Reading skills can predict the programming performance of novices: an eye-tracking study

  • Marthie Schoeman University of South Africa
Keywords: Human-computer interface, Interactive learning environments, Post-secondary education, Programming and programming languages, Reading skills, Teaching/learning strategies

Abstract

Due to the character of programming languages, reading ability may have more impact on learning to program than on learning in other subjects. This paper describes an exploratory study of the relationship between reading skills, as perceived through eye tracking, and the ability to program. An empirical investigation into this relationship determined that students with inadequate reading skills are at risk of failing at introductory programming. As an explanation for the effect of reading ability on learning to program, we argue that a programming language is a special high-level written language and that using it requires high levels of comprehension, inferencing, selective attention, organising and reflecting. As a result, a student’s reading ability will have a considerable effect on learning to program. Lack of reading skills may therefore be a factor that affect students’ ability to learn to program. Eye tracking can expose reading skills and, therefore, be used to identify at-risk introductory programming students. The practical contribution of this research is the demonstration of how eye tracking can reveal reading problems among programming students. We relate these reading problems to their programming performance, providing a theoretical account of the connection. The results suggest that efforts to improve reading skills could have a positive impact on learning to program.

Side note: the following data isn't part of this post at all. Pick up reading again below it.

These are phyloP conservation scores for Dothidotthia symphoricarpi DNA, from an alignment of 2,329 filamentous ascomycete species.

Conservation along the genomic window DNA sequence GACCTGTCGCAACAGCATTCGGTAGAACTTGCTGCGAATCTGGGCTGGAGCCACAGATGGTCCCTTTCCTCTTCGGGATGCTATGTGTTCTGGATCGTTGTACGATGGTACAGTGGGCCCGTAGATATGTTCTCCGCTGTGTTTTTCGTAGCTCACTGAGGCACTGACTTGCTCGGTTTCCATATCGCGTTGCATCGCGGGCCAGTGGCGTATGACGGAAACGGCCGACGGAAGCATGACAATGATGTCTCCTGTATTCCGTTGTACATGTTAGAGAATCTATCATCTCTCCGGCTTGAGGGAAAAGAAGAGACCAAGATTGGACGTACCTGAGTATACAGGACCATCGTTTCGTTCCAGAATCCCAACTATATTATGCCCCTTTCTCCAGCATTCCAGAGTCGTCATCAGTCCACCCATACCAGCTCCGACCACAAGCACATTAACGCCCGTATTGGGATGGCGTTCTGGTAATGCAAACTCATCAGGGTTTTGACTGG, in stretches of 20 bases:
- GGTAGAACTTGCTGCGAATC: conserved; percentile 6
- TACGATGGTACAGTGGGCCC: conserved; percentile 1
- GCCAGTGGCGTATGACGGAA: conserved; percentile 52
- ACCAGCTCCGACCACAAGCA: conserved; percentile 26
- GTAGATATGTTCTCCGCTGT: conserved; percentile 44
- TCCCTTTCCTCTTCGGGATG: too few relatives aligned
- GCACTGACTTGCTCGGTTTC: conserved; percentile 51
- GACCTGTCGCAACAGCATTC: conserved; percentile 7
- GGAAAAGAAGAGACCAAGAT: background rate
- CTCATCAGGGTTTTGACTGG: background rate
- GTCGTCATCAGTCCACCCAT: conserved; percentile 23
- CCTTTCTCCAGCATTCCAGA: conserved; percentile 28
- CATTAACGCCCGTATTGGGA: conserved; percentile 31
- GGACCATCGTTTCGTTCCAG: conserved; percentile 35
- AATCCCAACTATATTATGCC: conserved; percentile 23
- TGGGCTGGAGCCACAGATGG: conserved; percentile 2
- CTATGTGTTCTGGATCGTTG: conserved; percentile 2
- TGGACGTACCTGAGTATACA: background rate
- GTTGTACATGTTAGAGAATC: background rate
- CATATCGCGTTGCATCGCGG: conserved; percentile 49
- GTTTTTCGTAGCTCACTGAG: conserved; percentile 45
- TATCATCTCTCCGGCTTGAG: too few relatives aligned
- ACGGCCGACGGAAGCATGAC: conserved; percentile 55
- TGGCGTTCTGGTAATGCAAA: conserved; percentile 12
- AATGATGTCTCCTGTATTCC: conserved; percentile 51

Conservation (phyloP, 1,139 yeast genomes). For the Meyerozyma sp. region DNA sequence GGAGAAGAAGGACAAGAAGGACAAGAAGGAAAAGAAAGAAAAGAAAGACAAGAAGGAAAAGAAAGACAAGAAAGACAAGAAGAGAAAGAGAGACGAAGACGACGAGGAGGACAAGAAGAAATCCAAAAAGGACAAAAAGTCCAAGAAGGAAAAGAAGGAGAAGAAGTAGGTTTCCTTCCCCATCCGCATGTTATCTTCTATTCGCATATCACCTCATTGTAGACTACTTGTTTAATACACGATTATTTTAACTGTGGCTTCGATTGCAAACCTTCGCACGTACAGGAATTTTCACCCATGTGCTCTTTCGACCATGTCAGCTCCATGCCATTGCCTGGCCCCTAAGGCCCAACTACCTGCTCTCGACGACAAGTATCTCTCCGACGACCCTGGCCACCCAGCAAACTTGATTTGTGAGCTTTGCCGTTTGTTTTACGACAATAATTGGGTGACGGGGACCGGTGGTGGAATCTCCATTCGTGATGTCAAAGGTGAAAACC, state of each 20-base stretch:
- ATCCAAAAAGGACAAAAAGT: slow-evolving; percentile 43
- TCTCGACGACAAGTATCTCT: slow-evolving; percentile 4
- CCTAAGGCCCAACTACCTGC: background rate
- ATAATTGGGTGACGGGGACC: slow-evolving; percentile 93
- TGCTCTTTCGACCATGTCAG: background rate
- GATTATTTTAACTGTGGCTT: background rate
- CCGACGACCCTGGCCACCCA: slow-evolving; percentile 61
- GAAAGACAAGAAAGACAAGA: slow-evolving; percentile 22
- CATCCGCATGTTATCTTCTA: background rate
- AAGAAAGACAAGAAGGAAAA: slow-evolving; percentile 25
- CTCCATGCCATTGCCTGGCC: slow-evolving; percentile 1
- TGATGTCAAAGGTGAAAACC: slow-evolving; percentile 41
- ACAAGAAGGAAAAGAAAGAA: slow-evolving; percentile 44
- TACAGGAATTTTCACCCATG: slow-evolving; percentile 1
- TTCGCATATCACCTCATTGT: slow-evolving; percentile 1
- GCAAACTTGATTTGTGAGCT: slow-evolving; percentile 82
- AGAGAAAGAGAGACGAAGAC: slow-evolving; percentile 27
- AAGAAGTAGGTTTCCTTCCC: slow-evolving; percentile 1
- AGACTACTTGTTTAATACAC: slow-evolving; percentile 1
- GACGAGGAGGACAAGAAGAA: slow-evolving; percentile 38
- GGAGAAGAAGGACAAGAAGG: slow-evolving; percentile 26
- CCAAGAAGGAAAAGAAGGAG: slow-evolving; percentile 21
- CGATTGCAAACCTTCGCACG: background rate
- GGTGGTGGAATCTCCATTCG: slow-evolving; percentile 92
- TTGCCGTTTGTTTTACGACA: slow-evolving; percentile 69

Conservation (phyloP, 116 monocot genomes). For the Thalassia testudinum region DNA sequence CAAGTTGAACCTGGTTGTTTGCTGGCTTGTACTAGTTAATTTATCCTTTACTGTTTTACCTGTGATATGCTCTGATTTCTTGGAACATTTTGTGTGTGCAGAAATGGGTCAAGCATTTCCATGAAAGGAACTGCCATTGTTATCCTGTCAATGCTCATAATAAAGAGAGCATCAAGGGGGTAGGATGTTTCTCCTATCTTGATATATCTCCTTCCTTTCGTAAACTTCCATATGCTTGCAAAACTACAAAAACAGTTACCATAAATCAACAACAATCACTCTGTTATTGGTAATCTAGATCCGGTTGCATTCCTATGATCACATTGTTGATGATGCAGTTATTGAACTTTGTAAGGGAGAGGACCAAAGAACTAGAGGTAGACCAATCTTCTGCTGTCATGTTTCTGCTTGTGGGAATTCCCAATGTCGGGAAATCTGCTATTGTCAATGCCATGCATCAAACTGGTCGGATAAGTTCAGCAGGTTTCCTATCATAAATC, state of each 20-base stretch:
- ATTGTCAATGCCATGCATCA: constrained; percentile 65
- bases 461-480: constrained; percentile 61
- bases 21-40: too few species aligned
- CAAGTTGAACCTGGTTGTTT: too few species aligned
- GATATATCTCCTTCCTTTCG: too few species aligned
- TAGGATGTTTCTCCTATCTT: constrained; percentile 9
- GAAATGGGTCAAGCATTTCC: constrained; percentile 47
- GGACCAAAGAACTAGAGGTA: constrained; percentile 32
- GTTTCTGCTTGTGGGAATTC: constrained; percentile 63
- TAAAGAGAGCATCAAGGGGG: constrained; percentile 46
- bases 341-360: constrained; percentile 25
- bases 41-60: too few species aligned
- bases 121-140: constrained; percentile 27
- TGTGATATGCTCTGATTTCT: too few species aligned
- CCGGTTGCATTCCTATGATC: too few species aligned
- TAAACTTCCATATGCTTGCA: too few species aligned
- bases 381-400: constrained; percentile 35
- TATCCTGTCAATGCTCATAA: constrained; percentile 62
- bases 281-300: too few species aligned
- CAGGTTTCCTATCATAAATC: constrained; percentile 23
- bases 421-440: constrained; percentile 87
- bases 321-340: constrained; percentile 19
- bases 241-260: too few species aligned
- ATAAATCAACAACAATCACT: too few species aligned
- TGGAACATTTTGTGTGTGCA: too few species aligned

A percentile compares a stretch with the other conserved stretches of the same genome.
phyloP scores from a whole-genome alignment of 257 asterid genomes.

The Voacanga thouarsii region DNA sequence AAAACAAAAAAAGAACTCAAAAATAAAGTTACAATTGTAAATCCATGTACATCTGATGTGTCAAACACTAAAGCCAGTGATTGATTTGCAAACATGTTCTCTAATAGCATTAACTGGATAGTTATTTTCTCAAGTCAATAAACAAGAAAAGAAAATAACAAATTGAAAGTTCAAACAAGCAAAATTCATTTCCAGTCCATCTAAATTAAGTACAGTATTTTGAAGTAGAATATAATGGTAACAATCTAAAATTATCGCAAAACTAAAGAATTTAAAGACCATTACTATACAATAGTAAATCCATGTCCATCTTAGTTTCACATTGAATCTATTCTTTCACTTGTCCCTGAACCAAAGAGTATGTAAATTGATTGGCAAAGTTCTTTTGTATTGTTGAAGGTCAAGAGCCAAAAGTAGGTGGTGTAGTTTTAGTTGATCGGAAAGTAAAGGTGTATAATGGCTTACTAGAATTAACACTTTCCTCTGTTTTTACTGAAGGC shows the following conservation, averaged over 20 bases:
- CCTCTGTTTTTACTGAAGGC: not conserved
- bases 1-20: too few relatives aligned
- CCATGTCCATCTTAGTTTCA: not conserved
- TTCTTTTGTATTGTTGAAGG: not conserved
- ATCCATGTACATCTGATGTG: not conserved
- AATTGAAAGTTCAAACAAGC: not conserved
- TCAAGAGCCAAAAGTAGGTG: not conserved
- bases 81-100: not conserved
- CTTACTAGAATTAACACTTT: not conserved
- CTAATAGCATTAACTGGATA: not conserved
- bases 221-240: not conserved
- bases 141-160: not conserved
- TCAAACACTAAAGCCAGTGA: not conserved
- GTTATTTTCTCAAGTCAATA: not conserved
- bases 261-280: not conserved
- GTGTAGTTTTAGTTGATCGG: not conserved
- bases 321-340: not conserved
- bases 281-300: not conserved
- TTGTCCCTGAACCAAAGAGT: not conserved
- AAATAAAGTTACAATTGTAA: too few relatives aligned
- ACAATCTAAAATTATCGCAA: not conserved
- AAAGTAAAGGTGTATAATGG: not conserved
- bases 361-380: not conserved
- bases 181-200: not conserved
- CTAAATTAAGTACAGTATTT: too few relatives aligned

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Published
2019-11-27
Section
Articles